Paul Krugman’s column today is on the minimum wage, Better Pay Now. Basically, he says that given how popular raising the minimum wage is even among Republicans, it just might be possible to do. It is true that 57% of Republicans claim to be in favor of raising it. But give Fox News just one week of coverage and see that number plunge down to the low 20s. So I don’t know about just how politically feasible it is.
But I was struck by the very first comment to the article by one bck453 from Wall, NJ. He made a counter argument that I hear from conservatives all time. On the surface, it sounds reasonable. But it actually shows the typical complete misunderstanding of how business and economies work.
For the umpteeth time, repeat after me:
Every conservative would-be economist thinks that a company just passes on higher expenses to their customers. If they are selling a hamburger for one dollar and their costs go up by 15¢, then the price of the hamburger will go up to $1.15. If that’s the case, why was the restaurant not selling the hamburger for $1.15 all along? After all, they could have made an extra 15¢ profit on every burger they sold!
Markets don’t work this way. Most conservatives think that businesses sell their products at the lowest prices possible. This is exactly the opposite of the truth. They sell their products at the highest prices possible. The only reason that markets work is that there are multiple businesses who compete with each other. Our hypothetical restaurant owner above is selling his burger for one dollar because that’s the price that allows him to make the most money. If he had charged $1.15, much of his business would have gone elsewhere.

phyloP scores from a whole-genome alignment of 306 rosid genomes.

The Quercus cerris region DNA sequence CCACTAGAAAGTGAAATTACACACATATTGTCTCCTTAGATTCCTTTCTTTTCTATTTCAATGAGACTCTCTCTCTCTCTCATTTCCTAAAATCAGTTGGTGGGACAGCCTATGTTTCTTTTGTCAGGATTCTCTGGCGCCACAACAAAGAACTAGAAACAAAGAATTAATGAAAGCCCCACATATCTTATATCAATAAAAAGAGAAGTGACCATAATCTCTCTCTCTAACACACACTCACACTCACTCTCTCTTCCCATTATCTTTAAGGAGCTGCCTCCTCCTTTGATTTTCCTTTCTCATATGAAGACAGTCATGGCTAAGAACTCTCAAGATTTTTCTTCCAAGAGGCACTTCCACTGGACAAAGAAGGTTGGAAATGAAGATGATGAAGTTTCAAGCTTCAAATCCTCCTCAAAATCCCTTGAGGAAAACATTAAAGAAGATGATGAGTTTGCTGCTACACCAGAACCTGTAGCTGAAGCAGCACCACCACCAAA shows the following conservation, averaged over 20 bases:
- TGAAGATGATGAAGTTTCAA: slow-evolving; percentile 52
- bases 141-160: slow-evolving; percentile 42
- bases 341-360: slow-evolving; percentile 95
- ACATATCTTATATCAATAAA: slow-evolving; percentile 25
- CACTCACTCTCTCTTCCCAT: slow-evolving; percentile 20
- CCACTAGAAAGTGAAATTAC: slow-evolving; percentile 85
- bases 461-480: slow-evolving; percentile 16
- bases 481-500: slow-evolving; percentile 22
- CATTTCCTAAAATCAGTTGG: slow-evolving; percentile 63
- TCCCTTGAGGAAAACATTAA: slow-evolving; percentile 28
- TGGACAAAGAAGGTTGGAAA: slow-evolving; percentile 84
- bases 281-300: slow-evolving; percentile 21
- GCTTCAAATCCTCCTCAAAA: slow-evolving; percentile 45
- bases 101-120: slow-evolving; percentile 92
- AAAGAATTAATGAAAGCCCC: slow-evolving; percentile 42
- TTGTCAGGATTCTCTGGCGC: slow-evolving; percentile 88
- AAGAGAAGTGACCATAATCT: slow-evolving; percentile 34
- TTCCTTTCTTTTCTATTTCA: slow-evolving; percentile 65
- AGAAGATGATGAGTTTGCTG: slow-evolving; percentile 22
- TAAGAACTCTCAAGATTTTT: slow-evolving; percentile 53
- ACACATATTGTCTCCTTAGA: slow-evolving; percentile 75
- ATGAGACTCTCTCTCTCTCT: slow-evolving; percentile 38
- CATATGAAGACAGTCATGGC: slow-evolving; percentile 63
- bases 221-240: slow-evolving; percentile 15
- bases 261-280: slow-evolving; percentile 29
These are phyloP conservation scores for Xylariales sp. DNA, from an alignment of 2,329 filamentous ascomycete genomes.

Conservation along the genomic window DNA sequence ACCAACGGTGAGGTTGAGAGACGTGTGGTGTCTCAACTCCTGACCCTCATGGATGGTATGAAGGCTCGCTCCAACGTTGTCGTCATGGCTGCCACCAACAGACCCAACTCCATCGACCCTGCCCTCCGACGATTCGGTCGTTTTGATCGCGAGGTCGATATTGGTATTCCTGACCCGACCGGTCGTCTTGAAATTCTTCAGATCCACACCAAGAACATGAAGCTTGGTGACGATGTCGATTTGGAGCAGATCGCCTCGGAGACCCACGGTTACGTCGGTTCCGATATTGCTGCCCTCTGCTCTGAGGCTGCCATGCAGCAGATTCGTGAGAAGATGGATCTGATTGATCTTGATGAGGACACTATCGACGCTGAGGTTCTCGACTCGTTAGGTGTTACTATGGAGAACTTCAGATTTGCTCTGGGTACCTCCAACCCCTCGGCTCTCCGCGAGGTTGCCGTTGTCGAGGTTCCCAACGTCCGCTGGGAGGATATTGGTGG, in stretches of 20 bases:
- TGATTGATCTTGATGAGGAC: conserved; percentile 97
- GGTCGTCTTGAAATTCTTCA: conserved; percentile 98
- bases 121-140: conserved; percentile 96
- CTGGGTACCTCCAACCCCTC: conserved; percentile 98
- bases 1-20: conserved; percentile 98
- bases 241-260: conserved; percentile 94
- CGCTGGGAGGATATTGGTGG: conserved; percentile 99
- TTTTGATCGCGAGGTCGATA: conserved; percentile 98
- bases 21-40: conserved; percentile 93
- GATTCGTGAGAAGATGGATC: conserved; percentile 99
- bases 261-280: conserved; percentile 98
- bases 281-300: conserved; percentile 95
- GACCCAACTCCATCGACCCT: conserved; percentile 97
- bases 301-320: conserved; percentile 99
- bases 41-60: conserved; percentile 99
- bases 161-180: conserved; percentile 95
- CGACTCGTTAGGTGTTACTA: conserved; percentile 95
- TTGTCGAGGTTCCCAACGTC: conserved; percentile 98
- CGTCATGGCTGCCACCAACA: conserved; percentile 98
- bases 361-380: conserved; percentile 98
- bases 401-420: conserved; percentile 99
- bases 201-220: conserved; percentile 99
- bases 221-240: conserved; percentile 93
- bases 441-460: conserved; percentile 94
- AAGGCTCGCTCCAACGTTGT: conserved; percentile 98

So if the minimum wage goes up, will prices increase? Yes, they probably will go up a bit, but nothing comparable to the increase in wages. Will companies demand more output from their employees? Yes, just like always! And will companies fire their higher wage employees? Not at all. Commenter bck453 is just an idiot.
In the end, bck453 claims to be for an incremental approach to slowly raise the minimum wage to $15 over the next ten years so as to not shock the economy. There is some sense to this. But raising wages either will cause low wage workers to lose their jobs or it won’t. It turns out, it won’t. But bck453 is as confused about how the economy works as he is about whether or not he is for raising the minimum wage. Unfortunately, his thinking on the subject is the most common that I run across.